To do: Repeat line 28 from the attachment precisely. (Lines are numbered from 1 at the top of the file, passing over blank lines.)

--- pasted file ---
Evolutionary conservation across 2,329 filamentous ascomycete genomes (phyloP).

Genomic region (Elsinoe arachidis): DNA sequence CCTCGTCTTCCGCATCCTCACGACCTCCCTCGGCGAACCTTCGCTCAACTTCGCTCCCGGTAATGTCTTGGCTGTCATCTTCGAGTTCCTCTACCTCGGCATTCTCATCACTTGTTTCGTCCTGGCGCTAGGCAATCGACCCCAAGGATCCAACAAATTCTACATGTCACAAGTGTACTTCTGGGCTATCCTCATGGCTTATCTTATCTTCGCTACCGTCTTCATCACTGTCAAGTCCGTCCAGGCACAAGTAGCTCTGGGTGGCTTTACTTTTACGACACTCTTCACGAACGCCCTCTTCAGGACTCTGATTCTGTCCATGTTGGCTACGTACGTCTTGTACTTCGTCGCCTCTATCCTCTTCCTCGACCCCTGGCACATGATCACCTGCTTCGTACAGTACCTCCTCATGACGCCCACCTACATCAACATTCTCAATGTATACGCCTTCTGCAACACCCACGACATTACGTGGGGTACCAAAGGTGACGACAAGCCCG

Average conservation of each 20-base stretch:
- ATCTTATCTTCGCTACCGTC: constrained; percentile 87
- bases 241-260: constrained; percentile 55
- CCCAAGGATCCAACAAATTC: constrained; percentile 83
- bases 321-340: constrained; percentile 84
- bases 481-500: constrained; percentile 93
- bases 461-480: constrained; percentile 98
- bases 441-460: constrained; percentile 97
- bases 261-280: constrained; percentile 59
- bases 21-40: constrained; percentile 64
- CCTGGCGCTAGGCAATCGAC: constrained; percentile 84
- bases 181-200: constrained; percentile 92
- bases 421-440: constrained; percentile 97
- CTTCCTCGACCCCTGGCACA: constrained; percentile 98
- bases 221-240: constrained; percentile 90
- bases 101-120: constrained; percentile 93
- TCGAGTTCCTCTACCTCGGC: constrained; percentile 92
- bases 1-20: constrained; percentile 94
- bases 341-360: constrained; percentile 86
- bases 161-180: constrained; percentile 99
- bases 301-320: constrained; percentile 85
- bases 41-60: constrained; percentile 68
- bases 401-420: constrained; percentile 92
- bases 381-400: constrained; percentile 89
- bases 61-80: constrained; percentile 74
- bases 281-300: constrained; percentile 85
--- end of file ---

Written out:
- bases 281-300: constrained; percentile 85